Cloud computing led to the rapid adoption of SaaS delivery models – however, what exactly distinguishes a SaaS platform from regular software applications?

While both options offer a lot of useful functions, SaaS represents a fundamental shift in how software is delivered, accessed, and updated.

Understanding the distinctions allows you to make informed choices when investing in new tools and solutions.

What are SaaS products?

Simply put, SaaS products or platforms are cloud-based services that offer access via a browser. This type of software model has become hugely popular due to its convenience, scalability, and subscription-based pricing.

Examples of SaaS products include:

  • CRM systems: Salesforce and HubSpot
  • Office tools: Google Workspace and Microsoft Office 365
  • Accounting software: QuickBooks Online and Xero
  • Project management: Trello and Asana
  • Collaboration tools: Slack and Zoom
  • Marketing platforms: Mailchimp and Marketo
  • E-commerce platforms: Shopify and BigCommerce
  • HR management: Gusto and BambooHR
  • Learning Management Systems (LMS): Canvas and Moodle
  • Development platforms: GitHub and GitLab

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What are regular software applications?

Regular software applications (sometimes referred to as shrink-wrapped software) are programs installed and run locally on individual computers or servers.

Before 1999 – when Salesforce launched the first SaaS program, a CRM platform – and the rise of cloud computing, these conventional software products dominated everything.

Examples of regular software applications are:

  • Operating systems: Windows, macOS, and Linux distributions
  • Office suites: Microsoft Office (Word, Excel, PowerPoint) and LibreOffice
  • Graphics software: Adobe Photoshop and CorelDRAW
  • Antivirus: McAfee and Norton Antivirus
  • Web browsers (although they access internet content, the browsers themselves are installed software): Google Chrome, Mozilla Firefox, and Safari
  • Media players: VLC Media Player and Windows Media Player
  • Games: Most PC games that you'd buy on a disk or download from platforms like Steam or Epic Games Store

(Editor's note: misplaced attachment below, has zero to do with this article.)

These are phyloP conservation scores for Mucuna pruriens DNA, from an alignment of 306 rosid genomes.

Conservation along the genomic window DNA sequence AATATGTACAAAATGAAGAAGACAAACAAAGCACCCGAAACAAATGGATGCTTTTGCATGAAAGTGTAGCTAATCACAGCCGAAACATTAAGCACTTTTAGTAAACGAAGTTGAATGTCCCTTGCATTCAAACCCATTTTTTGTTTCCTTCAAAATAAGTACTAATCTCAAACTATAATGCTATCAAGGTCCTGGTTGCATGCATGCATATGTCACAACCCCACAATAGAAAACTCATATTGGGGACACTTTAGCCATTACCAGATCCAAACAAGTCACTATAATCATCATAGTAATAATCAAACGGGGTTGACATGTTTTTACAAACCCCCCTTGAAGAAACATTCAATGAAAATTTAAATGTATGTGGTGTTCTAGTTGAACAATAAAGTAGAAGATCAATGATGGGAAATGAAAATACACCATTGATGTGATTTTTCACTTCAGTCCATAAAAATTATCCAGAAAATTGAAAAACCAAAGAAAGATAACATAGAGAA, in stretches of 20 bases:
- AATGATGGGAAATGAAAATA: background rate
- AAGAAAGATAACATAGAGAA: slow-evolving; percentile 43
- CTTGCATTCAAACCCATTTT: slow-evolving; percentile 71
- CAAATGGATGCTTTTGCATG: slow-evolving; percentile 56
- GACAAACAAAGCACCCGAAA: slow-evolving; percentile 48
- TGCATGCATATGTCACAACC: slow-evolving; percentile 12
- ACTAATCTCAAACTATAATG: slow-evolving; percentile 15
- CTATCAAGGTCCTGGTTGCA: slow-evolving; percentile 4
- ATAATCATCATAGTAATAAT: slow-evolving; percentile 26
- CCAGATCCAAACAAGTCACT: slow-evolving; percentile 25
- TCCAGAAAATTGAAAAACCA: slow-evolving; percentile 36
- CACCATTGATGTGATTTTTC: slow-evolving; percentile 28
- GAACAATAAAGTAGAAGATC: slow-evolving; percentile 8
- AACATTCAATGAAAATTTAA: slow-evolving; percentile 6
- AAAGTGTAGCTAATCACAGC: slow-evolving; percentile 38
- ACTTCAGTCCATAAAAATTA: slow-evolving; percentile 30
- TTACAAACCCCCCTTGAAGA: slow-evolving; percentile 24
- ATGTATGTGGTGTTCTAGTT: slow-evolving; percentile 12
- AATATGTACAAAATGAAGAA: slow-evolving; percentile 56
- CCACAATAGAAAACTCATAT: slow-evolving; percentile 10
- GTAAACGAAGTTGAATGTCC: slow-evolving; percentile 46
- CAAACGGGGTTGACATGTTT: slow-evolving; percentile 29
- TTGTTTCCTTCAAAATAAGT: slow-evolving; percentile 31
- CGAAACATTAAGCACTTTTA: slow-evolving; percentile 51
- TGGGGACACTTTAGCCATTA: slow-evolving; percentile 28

• Development environments: IntelliJ IDEA and Microsoft Visual Studio

SaaS platform vs. regular software applications

Both of these models serve similar purposes: they provide software solutions to end-users. However, there are several factors that set them apart.

Delivery and deployment

SaaS products are delivered over the internet, with users accessing the software through a web browser. No installation is required on individual computers. These types of products are also hosted on the cloud by the service provider.

Traditional software products, on the other hand, are typically installed on each user’s computer or a local server, as they’re deployed on-premises.

Payment model

SaaS products often use a subscription-based model where people pay a recurring fee (monthly or annually), which can reduce upfront costs.

Regular software applications typically require a larger upfront payment to buy licenses, and additional costs might include updates or new versions of the product.

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Maintenance and upgrades

When it comes to SaaS products, maintenance, updates, and upgrades are handled by the service provider and are usually automatic for the user. People always have access to the latest features without needing to install anything.

On the other hand, traditional software updates might have to be installed manually, with major upgrades even requiring an additional purchase.


SaaS products are easily scalable; users can often change their subscription level to add more features or support more users. It’s harder to scale regular software, since it often requires an additional license or more robust hardware.


You can easily integrate SaaS products with other platforms and tools through APIs and third-party extensions. While integration can be achieved with regular software products, this may require more manual configuration and setup.